This secret will determine whether Ello creates interestingness.

This secret will determine whether Ello creates interestingness.


Conversation about and activity on Ello has been ramping up over the last few weeks. Ello, for those living relatively balanced lives with healthy relationships to their digital devices, is a new social network that is, in not so many words, promising to be the anti-Facebook. The creators’ goal is to free us from the tyranny of being products packaged for advertisers–remember, if you’re not paying for the product, you are the product. (How this plays out with Ello shall be seen.)

It’s rough around the edges, for sure, but conceptually interesting enough to play with for a minute if you’re into that sort of thing. And I am! I’ve been playing for the last few days, and one of the first things I noticed is that it was difficult to find people I knew. As Clay Shirky put it the other night: “the only first-order feature that anyone cares about on a social network is ‘Where my dogs @?'” Heh. The search function is broken-ish, so the only way I knew how to find my people was (1) to tell people on other social networks how to find me on Ello, sigh, and (2) by looking at the few people I did find, and seeing who they follow.

Number 2 there can be really interesting for organic discovery within communities, but it leads to a larger problem that creates an unhealthy ecosystem: homophily. A fancy word for “birds of a feather flock together” that I learned from Ethan Zuckerman. So, you get lots and lots of people who are similar to one another in certain ways hanging out with each other, and that ends up making for a really boring, and digital-ecologically-unsound system. Communities are ecosystems that require a certain amount of difference and tension to make them work. Following each other in an endless circle of “me like you” is maybe not the best way to start doing that.

I noticed immediately that while the gender balance for the people I was finding was pretty good, the communities and followings I’m following on Ello are very white, for one. From what I know, they’re also pretty cisgendered (meaning: the body parts you were born with match your gender); there’s a fair amount of queerness, thanks to the flight of drag queens and other artists from Facebook to Ello, but I still seem to be leaning with lots of straight people in my followings. The whiteness has really struck me, though.

Ello works right now based on invites, so that means we all get to invite our friends. And, thanks to social stratification and homophily, most white people have mostly white friends, and that’s who is going to make up this early adopter space.  This bothers me–not because I don’t like white people, I do. Some of my best friends are even white.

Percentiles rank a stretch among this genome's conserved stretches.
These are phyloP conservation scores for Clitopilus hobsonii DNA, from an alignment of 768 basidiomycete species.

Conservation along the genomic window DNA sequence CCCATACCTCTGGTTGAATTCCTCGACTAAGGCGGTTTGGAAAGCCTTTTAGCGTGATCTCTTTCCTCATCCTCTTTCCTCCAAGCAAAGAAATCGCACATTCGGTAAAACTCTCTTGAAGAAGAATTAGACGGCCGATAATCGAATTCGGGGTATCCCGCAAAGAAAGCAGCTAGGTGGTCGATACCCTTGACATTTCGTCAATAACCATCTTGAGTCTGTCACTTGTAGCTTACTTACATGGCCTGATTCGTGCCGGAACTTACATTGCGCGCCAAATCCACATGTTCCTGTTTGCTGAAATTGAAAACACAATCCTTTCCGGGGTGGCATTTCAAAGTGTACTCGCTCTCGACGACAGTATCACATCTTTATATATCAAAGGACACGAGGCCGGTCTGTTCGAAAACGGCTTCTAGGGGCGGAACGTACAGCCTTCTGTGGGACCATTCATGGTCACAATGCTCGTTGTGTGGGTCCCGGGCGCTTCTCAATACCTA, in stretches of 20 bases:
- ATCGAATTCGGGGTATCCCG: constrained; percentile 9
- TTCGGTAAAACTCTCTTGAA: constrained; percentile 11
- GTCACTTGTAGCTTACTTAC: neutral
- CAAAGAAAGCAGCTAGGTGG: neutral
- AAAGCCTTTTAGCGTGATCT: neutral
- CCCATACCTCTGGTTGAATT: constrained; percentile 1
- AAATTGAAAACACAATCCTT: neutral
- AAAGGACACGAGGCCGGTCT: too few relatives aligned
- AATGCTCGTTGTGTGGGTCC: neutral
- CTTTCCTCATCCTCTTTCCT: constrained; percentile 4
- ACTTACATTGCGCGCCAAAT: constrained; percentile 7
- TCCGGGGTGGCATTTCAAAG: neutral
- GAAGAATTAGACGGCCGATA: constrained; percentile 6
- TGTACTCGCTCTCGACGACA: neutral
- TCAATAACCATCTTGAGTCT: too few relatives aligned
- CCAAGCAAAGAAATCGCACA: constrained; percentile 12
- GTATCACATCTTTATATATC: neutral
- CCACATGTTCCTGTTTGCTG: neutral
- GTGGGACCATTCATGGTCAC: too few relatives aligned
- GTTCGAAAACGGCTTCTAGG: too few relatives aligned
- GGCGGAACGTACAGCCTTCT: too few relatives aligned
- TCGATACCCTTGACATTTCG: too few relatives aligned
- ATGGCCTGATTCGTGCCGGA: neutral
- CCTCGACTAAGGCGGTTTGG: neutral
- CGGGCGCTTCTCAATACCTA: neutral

Early adopters have a huge amount of influence on establishing the cultural norms of a platform or service. The @ symbol for mentioning someone? #Hashtags? Short URLs? All were put into use by early Twitter users back in the day, and still remain the most important features of the service. How a community also deals with issues of violence, safety and abuse also determine who generally sticks around, and who doesn’t. Without a diverse set of people coming to the table to help shape those expectations of one another, we risk creating yet another sterile digital ecosystem like the many that have come–and gone–before.

It’s not about bean-counting. Diversity isn’t enough; this is about equity. What’s the difference? Here’s my favorite explanation:

Diversity is when you invite many different kinds of people to sit at your table.  You look for difference in terms of age, race, gender, sexuality, class, ability, ethnicity, etc.  But equity means addressing the fact that some people come to the table without a fork, some have two plates or none at all, some expect to be waited on, and some are more accustomed to doing the serving.  Equity attempts to ensure that everyone can sit down to eat together on terms of equality.

(This is, by the way, why I say I dig gender equity instead of equality, for example. It’s not about some mythical equivalence; it’s about account for a whole person, including their gender.)

Thus, I made the statement that I would share my invites in the spirit of the #one4one game that I created a few years ago with Andrew Rasiej and Melissa Pierce. It means that I recognize the value that people who don’t share my privilege (whiteness, able-bodiedness, cis-ness, straightness, etc) bring to shaping this conversation, and will specifically share my invites with them first, and likely, exclusively. There’s plenty of other white people unwittingly inviting only other white people, and I’m going to make an effort to see if we can shape this community to be something other than the same ol’, same ol’. And I invite yous to join me for that ride.